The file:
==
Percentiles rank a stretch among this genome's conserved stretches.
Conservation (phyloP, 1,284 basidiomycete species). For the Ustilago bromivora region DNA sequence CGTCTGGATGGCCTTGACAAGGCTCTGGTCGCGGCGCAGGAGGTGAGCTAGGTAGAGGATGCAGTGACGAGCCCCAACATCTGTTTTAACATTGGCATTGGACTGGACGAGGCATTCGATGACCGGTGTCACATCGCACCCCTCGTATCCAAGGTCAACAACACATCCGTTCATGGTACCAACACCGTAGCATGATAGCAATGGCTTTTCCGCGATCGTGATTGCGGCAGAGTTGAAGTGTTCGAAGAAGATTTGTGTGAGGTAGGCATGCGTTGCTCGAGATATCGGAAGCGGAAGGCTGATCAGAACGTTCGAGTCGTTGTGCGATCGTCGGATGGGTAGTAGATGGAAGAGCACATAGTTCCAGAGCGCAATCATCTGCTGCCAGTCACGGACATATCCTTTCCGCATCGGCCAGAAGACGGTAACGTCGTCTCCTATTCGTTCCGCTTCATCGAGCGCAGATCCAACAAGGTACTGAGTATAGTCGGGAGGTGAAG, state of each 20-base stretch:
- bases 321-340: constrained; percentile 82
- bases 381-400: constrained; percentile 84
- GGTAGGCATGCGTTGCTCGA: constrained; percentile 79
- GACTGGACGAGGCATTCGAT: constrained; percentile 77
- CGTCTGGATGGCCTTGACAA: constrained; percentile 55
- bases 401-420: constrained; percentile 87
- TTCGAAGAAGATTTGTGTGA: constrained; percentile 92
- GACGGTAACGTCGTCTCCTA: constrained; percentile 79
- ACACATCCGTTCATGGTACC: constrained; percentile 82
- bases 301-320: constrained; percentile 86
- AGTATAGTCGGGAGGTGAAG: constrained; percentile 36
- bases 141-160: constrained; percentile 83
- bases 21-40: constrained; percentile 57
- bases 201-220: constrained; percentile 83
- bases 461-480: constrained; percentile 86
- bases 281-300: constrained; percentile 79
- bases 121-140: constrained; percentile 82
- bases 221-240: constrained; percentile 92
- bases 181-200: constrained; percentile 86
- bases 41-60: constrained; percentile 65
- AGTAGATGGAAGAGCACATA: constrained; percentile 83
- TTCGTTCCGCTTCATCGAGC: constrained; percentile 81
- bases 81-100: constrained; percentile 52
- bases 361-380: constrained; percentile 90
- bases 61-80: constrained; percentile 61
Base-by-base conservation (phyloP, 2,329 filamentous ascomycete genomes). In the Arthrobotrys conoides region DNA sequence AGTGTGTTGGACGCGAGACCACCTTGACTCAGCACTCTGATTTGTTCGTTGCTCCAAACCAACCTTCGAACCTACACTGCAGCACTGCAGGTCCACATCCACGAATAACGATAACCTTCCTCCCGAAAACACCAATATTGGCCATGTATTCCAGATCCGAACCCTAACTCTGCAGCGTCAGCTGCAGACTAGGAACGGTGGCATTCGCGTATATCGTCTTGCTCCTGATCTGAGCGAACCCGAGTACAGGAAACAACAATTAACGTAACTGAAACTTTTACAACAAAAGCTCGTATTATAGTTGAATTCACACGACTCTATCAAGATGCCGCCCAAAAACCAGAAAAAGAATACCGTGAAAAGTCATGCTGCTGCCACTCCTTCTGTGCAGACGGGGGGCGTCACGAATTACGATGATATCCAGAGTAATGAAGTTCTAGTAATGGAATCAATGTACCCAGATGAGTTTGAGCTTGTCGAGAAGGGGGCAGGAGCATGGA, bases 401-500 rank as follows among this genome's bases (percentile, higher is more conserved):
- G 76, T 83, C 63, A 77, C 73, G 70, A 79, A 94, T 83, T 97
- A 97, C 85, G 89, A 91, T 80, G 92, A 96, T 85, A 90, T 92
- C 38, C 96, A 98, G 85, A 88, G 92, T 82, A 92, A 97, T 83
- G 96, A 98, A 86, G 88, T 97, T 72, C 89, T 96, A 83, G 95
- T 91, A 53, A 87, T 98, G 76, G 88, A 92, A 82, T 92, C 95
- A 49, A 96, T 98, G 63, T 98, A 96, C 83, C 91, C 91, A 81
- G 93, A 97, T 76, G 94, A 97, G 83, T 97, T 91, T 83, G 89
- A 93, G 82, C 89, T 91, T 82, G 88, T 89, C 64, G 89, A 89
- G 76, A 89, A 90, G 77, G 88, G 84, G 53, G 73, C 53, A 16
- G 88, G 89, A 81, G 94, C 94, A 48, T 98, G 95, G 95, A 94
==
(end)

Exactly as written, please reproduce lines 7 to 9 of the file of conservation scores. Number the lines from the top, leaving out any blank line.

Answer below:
- CGTCTGGATGGCCTTGACAA: constrained; percentile 55
- bases 401-420: constrained; percentile 87
- TTCGAAGAAGATTTGTGTGA: constrained; percentile 92